A fascinating interview with Brewster Kahle in the New Scientist. From the introduction: “Imagine if your very first Web pages or some furious, ill-written late-night postings came back to haunt you years later. Well, now they can. The Wayback Machine gives you access to the Internet Archive, which has taken an almost-complete snapshot of the World Wide Web every 60 days since 1996 — that’s about 2 billion pages. This archive is now a vast record, storing pages others have censored, deleted or simply forgotten to maintain.” The person behind it is Brewster Kahle, who had also founded Alexa. He talks of his motivation:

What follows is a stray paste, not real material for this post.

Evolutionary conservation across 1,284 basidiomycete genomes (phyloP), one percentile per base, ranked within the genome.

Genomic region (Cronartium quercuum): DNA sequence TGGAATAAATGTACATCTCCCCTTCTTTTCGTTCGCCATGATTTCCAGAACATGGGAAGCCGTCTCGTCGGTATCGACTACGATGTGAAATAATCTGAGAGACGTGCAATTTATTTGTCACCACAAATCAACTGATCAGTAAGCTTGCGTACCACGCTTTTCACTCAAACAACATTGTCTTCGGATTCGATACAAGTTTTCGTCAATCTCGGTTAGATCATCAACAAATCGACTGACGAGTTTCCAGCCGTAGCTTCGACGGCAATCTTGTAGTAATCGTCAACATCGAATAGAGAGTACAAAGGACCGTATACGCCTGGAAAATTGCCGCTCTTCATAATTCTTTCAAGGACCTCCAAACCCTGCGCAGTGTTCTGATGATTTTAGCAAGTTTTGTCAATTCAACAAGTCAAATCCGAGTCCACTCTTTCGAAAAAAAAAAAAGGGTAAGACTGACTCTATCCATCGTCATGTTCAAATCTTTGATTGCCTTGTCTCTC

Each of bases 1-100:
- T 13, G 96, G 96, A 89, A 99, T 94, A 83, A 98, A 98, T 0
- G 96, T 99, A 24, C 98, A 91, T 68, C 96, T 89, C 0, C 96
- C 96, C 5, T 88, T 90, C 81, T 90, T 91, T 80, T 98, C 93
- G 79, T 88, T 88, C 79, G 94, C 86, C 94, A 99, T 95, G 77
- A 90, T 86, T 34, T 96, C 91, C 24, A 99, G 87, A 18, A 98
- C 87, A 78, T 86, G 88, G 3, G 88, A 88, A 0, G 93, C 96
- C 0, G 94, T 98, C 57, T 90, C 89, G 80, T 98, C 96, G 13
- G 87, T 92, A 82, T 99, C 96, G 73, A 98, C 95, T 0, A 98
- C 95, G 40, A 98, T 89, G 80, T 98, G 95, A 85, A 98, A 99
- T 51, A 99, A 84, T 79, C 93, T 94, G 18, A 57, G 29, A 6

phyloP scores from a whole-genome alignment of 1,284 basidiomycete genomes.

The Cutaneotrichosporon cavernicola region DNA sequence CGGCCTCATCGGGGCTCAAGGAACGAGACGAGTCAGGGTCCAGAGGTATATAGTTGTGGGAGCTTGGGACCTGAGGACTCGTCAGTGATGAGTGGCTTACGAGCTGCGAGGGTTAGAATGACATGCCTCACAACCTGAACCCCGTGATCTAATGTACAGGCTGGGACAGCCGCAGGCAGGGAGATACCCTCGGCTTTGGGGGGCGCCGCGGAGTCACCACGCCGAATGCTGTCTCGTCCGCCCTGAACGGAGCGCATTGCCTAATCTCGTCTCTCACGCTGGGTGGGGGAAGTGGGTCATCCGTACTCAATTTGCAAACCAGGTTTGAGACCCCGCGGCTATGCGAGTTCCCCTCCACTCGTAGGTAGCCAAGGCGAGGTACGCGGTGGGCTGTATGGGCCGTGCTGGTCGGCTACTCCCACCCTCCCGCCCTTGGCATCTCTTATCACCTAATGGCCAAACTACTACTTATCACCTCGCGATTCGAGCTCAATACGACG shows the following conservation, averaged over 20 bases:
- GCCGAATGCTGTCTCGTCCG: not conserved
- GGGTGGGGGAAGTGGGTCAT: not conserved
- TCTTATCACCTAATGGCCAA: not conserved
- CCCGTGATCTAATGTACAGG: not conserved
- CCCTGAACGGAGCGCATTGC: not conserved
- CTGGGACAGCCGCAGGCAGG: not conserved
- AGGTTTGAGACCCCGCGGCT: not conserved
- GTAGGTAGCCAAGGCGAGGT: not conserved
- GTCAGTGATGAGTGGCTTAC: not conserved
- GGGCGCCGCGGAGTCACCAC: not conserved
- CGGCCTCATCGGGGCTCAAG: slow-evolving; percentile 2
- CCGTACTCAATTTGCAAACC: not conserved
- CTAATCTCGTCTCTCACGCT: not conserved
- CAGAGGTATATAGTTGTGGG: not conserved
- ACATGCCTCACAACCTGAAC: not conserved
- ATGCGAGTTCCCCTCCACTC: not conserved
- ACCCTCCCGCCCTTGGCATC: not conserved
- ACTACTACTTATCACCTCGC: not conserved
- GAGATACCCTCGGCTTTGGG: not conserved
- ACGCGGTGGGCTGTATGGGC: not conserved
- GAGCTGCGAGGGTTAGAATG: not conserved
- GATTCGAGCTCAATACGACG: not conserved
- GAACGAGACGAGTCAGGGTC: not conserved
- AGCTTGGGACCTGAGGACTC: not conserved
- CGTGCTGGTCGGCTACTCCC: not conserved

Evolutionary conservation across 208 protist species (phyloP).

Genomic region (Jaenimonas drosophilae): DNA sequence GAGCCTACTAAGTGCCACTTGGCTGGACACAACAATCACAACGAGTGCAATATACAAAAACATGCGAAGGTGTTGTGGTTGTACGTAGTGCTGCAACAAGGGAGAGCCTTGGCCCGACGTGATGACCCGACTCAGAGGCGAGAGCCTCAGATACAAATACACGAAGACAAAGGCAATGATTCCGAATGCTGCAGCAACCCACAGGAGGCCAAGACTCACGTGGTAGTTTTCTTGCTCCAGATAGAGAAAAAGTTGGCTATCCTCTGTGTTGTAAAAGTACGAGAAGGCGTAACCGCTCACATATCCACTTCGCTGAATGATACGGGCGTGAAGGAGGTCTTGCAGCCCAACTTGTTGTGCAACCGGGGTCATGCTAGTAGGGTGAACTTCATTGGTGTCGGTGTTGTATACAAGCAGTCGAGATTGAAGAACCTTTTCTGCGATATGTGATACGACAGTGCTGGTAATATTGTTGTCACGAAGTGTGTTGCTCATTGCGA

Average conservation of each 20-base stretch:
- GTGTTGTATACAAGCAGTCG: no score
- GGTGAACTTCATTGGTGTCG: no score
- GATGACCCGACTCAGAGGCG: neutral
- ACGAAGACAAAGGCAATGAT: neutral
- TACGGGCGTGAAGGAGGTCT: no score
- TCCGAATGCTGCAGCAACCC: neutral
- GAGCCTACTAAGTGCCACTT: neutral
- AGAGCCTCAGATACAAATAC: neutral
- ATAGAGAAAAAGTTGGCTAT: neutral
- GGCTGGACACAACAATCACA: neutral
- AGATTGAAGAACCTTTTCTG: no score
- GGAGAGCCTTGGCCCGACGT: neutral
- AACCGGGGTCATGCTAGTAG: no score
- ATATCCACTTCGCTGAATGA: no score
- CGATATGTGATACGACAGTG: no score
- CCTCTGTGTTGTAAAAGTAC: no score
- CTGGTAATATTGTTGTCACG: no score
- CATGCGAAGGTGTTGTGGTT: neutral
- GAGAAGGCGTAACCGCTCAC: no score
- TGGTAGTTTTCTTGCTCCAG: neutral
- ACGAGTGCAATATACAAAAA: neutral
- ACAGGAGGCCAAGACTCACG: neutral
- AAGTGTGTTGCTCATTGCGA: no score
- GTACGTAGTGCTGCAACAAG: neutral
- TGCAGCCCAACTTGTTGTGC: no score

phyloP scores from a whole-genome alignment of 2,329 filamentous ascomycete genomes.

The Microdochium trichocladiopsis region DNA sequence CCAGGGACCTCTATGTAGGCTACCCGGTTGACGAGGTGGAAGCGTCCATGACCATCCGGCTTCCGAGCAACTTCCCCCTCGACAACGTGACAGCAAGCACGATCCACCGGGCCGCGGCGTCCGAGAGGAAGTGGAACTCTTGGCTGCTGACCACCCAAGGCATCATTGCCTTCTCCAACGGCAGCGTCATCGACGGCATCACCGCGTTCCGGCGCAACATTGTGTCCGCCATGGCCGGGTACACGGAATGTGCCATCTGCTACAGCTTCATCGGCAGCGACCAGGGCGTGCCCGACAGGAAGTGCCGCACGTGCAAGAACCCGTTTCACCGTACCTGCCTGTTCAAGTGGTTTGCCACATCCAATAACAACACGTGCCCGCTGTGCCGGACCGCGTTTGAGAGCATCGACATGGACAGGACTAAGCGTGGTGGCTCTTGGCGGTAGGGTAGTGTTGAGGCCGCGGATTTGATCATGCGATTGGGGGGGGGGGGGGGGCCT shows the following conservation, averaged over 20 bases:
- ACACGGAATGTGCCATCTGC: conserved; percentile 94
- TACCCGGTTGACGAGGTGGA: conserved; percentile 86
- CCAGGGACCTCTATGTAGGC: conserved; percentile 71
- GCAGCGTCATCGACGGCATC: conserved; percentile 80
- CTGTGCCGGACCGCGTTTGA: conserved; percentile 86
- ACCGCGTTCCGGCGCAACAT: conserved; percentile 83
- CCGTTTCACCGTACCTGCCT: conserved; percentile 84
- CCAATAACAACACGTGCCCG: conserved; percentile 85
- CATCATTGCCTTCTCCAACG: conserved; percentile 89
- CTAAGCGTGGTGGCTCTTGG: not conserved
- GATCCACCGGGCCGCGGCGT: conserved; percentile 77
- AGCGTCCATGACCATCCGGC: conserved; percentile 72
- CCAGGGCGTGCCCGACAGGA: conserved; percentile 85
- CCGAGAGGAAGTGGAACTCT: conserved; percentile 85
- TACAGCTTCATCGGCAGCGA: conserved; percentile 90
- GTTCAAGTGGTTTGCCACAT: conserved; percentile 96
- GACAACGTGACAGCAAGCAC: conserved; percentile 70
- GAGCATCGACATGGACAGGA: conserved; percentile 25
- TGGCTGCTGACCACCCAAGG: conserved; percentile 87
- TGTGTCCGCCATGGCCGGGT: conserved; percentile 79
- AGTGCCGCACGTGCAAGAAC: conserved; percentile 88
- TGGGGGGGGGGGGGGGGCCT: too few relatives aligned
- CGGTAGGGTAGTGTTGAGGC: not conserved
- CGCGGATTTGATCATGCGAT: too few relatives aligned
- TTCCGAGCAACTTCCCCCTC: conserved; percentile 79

Websites are like shifting sands. The average life of a Web page is 100 days. After that either it’s changed or it disappears. So our intellectual society is built on sand. You can’t hold people accountable if, say, the promises posted on the Web by politicians are not available after the election. And key academic papers can become unavailable if a researcher leaves a university and their website is deleted. We’ve found that many websites of publicly funded projects disappear within a year. So as taxpayers we are investing in research projects, but we’re not investing in a Web library that organises them and gives future generations access. Our Wayback Machine is the first attempt to do this.
Also see: an O’Reilly article (Jan 2002) on how the Wayback Machine works.